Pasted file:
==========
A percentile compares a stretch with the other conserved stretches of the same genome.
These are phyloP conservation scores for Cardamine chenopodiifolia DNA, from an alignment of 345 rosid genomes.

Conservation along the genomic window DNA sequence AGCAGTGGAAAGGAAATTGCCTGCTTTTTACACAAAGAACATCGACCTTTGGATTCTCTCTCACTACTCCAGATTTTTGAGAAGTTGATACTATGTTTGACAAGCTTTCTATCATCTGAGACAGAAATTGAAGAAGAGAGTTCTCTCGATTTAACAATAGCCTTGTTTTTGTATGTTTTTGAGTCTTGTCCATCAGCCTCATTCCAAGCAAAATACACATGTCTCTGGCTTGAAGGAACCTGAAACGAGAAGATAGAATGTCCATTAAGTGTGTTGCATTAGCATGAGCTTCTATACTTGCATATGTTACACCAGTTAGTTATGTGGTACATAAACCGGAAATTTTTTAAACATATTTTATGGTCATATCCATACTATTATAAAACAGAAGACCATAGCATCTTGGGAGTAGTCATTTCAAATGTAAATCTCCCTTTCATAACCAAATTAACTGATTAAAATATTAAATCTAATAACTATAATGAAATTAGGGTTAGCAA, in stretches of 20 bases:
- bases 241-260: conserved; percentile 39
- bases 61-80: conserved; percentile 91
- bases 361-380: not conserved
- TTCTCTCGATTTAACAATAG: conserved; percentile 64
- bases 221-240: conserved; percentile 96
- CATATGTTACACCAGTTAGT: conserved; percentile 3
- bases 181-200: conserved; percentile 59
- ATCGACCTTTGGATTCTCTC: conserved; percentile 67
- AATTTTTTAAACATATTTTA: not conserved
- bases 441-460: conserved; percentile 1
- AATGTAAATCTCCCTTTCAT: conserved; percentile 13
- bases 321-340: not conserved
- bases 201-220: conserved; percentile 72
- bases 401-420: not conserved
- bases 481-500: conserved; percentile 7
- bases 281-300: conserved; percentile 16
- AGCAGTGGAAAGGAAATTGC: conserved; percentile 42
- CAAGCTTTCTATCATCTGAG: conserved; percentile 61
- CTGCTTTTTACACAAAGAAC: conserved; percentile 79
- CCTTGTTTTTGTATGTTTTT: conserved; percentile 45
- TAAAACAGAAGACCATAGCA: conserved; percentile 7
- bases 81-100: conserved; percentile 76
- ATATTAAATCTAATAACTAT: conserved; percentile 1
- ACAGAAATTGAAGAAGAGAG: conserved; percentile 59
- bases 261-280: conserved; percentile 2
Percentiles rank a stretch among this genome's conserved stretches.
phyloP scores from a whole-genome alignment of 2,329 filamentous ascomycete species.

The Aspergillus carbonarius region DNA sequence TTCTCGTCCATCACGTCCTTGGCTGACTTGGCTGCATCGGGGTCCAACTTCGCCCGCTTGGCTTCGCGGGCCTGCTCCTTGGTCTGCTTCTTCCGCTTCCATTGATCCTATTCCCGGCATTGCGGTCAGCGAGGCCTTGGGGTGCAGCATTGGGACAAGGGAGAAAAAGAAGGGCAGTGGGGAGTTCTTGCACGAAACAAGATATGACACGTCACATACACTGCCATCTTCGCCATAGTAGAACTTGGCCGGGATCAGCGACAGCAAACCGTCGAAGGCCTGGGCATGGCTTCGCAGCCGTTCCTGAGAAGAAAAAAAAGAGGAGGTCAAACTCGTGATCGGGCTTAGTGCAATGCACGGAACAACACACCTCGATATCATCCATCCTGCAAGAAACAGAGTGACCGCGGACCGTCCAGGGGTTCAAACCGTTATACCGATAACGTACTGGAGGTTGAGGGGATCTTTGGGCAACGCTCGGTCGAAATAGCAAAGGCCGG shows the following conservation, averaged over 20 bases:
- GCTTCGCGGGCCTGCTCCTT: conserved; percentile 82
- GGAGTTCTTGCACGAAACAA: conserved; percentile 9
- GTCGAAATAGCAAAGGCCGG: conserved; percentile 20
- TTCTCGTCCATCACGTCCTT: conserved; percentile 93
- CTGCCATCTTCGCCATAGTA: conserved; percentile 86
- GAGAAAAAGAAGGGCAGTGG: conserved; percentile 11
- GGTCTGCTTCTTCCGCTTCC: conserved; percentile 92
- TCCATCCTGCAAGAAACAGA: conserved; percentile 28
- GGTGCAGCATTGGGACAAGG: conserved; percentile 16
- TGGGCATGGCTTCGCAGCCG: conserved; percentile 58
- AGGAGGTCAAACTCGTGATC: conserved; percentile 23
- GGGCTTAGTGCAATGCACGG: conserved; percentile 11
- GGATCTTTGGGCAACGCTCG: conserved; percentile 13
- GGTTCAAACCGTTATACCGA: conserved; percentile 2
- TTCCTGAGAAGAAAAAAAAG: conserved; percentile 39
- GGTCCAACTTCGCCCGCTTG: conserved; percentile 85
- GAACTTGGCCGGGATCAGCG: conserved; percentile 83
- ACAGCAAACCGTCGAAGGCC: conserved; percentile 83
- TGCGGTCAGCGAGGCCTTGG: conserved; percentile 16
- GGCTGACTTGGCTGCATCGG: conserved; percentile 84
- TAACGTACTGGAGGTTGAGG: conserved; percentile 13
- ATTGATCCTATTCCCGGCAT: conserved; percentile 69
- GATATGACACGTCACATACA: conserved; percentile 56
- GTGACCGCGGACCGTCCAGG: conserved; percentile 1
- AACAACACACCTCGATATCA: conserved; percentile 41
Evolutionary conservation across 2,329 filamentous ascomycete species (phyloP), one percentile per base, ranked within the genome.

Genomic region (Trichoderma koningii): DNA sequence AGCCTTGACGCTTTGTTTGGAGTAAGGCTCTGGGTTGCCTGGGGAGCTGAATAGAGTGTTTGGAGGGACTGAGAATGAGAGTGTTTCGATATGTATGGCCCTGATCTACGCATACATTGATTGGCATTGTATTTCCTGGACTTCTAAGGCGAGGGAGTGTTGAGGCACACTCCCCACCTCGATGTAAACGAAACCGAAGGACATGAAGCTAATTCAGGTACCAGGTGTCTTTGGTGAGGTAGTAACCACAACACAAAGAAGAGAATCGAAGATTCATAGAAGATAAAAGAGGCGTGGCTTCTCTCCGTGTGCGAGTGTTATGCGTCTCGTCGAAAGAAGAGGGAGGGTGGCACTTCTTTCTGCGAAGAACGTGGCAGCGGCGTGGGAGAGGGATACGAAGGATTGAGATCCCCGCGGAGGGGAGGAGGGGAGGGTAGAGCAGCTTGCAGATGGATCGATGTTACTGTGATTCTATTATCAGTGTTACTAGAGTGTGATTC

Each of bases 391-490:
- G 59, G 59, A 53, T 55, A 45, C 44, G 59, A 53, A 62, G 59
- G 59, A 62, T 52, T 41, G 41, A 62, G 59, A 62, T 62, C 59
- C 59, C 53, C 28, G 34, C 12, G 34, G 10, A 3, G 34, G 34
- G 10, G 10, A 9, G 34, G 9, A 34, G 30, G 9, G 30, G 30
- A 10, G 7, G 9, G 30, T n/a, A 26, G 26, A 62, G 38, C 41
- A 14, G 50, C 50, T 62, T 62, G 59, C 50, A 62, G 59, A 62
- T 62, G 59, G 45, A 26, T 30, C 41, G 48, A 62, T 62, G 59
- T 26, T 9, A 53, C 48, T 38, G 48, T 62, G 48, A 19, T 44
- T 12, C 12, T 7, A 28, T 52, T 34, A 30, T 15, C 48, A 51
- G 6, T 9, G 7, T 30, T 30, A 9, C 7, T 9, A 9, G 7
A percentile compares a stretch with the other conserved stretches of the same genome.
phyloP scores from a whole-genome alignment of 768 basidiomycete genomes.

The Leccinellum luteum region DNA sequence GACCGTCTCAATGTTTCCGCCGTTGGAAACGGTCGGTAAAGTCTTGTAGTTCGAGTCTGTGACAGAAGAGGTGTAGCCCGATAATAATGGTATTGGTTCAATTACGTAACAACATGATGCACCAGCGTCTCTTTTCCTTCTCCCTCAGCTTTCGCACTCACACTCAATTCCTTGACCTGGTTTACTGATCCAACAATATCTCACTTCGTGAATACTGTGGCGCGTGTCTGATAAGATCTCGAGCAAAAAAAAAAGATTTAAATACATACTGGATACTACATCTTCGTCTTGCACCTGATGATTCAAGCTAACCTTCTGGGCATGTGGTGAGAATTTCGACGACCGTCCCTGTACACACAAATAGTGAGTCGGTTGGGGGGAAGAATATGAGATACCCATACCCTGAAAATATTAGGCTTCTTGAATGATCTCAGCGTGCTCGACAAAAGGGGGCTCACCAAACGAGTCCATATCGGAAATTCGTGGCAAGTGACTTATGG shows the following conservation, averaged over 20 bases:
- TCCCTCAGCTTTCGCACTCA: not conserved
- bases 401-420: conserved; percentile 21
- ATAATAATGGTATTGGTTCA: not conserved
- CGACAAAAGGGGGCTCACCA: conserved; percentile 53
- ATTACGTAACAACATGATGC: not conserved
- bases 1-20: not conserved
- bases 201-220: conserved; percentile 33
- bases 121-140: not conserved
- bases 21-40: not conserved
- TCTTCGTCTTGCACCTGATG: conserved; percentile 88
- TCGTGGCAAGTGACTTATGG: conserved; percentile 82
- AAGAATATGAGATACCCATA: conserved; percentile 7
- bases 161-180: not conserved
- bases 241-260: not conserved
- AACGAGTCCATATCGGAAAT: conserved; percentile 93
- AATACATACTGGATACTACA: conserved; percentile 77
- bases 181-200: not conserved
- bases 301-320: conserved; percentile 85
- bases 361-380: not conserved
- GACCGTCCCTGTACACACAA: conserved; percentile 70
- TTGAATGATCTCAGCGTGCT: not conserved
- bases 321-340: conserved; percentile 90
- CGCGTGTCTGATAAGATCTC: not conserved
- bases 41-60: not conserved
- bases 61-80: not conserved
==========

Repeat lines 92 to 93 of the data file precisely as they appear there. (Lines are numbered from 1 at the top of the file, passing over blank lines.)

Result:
- GACCGTCCCTGTACACACAA: conserved; percentile 70
- TTGAATGATCTCAGCGTGCT: not conserved